This is a story about two ski lessons -- one that took place nearly 30 years ago, and one that happened last week. Here's what happened.
During the first ski lesson -- the one I took as an invincible 15-year-old -- I was on a ski trip with my best friend's family. They'd been taking ski vacations for years. But for me, it was the first time. My friend's cousin loaned me some old ski clothes -- a canary yellow ski bib and coat, which meant I looked a lot like Big Bird hitting the slopes for the first time.
My friend Jennifer, who learned to ski when she was 4 years old, said skiing was fun and easy. Her parents said I should probably spend the first few hours in "ski school," so I could get the hang of it. I figured I'd be swooshing down the slopes with my buddy in no time. But shortly after the instructor helped me strap on those skis, I realized skiing is not always fun or easy for beginners.
I did eventually get the hang of it, but I was never able to ski the difficult trails my friend loved so much. I stuck to the easiest runs on the mountain.
Fast forward 30 years to last week, when we took our three kids to a ski area about four hours north of where we live. I'd already promised the kids I'd take a ski lesson with them, but I felt increasingly nervous as we rented our equipment. I hadn't done this in 30 years. And women in their mid-40s aren't typically as brave as 15-year-olds who think they're impervious to the effects of gravity. (By the time you become a 40-year-old woman, you're all too familiar with the ravages of gravity.)
As soon as my boot clicked into the ski bracket, an unsettling certainty came over me all at once. I thought, "Humans truly are the silliest of all God's creatures. Here I am, strapping unwieldy skis to my feet, so I can point myself down an icy mountain -- all in the name of having fun. This is the definition of crazy."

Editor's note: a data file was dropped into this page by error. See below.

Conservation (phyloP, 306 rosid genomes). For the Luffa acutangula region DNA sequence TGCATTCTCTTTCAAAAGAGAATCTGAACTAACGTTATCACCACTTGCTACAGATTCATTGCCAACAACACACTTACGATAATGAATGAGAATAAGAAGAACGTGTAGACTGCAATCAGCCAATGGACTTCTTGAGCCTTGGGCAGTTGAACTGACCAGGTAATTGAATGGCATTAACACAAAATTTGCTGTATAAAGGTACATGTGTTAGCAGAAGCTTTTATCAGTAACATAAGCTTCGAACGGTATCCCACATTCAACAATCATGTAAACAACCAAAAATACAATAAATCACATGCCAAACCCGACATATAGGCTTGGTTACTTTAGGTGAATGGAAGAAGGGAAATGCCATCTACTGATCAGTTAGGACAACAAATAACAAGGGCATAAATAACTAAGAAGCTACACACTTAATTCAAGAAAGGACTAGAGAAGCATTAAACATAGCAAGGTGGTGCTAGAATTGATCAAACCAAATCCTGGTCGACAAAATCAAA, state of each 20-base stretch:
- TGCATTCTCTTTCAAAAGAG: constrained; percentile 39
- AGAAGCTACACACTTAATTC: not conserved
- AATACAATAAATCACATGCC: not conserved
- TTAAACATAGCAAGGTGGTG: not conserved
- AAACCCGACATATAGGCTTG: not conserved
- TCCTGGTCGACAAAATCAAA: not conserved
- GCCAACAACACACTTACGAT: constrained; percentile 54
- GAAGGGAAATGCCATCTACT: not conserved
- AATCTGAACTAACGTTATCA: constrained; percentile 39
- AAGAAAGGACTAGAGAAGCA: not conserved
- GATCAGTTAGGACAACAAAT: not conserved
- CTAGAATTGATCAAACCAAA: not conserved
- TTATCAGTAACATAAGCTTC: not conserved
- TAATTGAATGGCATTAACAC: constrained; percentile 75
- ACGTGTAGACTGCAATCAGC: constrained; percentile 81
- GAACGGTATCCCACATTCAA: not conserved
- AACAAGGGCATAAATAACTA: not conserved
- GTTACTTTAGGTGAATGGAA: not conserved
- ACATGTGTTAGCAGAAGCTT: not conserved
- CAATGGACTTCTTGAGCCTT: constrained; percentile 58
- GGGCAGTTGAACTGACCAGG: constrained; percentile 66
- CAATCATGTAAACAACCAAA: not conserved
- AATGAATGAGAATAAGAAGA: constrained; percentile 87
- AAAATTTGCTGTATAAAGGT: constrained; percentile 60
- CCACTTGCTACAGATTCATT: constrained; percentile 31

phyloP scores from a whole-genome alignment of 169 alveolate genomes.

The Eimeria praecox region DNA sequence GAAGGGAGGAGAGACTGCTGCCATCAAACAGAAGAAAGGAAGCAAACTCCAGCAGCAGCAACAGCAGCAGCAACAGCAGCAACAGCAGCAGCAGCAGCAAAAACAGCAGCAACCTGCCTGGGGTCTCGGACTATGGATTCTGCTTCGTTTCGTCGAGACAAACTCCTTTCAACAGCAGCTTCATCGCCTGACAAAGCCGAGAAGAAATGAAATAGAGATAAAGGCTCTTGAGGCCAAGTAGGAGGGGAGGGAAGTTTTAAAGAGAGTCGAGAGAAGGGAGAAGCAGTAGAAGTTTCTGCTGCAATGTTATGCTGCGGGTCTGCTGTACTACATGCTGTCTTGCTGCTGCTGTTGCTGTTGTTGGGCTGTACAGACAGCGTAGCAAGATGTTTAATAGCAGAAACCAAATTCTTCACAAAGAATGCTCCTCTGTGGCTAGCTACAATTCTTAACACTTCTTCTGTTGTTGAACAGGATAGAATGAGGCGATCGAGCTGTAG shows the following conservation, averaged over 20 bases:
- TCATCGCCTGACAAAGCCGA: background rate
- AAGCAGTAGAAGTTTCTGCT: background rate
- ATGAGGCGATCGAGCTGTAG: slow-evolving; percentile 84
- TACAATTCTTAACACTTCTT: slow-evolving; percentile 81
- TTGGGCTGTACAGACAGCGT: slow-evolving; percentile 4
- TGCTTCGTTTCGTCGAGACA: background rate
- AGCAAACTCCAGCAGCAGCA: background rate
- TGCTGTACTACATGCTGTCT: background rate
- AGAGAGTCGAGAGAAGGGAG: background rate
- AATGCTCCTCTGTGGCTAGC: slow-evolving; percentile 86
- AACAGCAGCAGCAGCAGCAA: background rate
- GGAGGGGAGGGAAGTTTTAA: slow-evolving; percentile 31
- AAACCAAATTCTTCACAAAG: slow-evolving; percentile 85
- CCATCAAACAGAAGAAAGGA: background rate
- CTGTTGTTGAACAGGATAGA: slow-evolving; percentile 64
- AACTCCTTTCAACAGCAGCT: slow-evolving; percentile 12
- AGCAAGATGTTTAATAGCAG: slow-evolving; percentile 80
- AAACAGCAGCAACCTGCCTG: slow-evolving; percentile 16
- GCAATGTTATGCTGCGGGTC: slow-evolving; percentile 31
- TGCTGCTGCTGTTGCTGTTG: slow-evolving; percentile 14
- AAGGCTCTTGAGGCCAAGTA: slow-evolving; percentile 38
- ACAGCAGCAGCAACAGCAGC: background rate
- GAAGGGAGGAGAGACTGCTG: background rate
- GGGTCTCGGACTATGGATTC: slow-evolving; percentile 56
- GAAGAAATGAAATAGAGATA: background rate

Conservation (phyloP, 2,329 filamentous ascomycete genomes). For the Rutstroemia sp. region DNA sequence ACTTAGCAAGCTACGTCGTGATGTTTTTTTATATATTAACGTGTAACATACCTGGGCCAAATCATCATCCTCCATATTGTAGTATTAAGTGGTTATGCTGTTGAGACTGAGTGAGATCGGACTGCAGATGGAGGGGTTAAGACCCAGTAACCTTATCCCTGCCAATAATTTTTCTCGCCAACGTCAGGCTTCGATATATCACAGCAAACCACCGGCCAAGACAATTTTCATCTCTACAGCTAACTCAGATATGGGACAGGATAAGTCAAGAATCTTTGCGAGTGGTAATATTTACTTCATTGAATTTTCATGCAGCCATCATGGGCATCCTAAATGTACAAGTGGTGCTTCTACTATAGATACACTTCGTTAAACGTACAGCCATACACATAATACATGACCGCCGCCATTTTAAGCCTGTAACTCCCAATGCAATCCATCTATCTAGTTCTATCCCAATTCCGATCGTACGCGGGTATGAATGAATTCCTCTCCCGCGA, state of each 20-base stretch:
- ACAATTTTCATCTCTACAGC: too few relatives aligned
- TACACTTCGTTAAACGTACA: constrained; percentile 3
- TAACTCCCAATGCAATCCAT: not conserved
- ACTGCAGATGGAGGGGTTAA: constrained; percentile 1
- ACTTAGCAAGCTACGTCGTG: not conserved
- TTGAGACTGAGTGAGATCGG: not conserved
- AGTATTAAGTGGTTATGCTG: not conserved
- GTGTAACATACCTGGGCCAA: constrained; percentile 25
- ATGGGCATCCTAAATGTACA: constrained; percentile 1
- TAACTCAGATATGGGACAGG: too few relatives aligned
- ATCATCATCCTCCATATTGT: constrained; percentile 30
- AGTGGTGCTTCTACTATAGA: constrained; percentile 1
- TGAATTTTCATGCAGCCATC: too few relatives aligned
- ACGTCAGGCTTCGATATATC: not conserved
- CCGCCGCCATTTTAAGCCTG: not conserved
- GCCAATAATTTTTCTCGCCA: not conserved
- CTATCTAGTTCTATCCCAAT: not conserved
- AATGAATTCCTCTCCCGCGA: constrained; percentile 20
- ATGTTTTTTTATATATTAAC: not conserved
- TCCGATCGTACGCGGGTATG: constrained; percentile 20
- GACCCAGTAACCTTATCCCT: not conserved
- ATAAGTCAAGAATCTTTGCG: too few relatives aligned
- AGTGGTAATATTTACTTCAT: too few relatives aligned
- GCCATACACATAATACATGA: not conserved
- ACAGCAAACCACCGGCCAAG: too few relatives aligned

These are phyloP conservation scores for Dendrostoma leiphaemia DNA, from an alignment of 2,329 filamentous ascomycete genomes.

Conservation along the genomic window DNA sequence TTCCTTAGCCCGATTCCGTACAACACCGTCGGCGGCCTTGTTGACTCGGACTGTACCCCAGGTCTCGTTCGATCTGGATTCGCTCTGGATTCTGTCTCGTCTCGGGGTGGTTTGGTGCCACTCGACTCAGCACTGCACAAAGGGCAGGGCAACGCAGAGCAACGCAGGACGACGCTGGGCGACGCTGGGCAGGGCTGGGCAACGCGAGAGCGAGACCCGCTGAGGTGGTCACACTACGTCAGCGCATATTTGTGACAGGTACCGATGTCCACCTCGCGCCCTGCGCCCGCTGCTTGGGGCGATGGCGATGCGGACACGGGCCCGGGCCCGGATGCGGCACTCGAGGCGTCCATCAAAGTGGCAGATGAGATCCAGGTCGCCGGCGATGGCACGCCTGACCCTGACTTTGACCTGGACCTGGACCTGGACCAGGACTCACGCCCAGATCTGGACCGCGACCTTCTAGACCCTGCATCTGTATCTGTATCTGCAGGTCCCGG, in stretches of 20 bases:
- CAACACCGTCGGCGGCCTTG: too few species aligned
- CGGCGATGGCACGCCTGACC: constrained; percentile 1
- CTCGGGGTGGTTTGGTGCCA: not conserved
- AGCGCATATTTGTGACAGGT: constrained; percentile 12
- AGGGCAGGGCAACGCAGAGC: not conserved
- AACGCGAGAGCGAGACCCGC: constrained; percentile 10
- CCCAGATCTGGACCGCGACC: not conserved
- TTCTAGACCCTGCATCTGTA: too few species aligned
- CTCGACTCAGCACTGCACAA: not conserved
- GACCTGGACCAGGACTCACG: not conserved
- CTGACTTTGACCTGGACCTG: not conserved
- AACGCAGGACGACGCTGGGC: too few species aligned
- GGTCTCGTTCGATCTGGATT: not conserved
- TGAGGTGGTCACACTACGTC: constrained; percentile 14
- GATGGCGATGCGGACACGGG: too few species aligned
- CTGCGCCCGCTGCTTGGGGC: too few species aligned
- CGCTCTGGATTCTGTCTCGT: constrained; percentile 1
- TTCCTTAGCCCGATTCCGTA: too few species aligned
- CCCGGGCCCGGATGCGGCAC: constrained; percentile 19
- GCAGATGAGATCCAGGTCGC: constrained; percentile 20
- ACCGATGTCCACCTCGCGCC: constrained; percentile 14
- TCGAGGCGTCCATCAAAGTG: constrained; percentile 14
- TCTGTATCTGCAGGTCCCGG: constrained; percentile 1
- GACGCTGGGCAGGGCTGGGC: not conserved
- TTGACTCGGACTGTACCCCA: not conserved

Would a duck go skiing? Would a shark go hang gliding just to see what it felt like to fly? Would a cat go white river rafting? No, they would not. They'd stay where they're designed to stay with no questions asked. But we humans are different. We say things like, "Wonder what would happen if a middle-aged woman attempted to take her second ski lesson after 30 years of no practice?" And then we go do it.
The main difference between my ski lesson in the 1980s and the one last week was the thoughts running through my mind. As a teenager, I assumed skiing would be a grand adventure, and I felt certain I could not only handle it but possibly excel at it. I could practically hear the Olympic anthem playing in my head.
Thirty years later during the second ski lesson, I didn't hear the Olympic anthem because I was too busy doing an internal chant of "Don't fall, don't fall, don't fall." In my head, I was already making a mental list of friends who might be willing to pick up my kids from school, just in case I broke my legs.
Fortunately, we had a great teacher named Anne, who is such a good skier that she can do it backward while holding the hands of terrified students as they slide down the bunny hill. But even more than that, I was happy that Anne was also a mother because I felt like she understood why it was important that I not break bones or otherwise maim myself during the ski trip. She also understood why my hips popped every time I turn a certain way. Three babies will do that to you.
With Anne's help, I managed to not only get through the ski lesson, but also the rest of the day without breaking anything. In fact, I stayed vertical the entire day -- mostly because I was so afraid, that if I fell, I wouldn't be able to get back up without the help of paramedics.
When we finished skiing, the kids asked if I wanted to go snow tubing with them, to which I said an exhausted, "No, thank you." I felt like there was a countdown clock on my good fortune, and it was probably best to stop sliding down hills before it ran out. Perhaps I'll try it again one day -- in about 30 years.
NAN Our Town on 01/04/2018
Print Headline: A tale of two ski lessons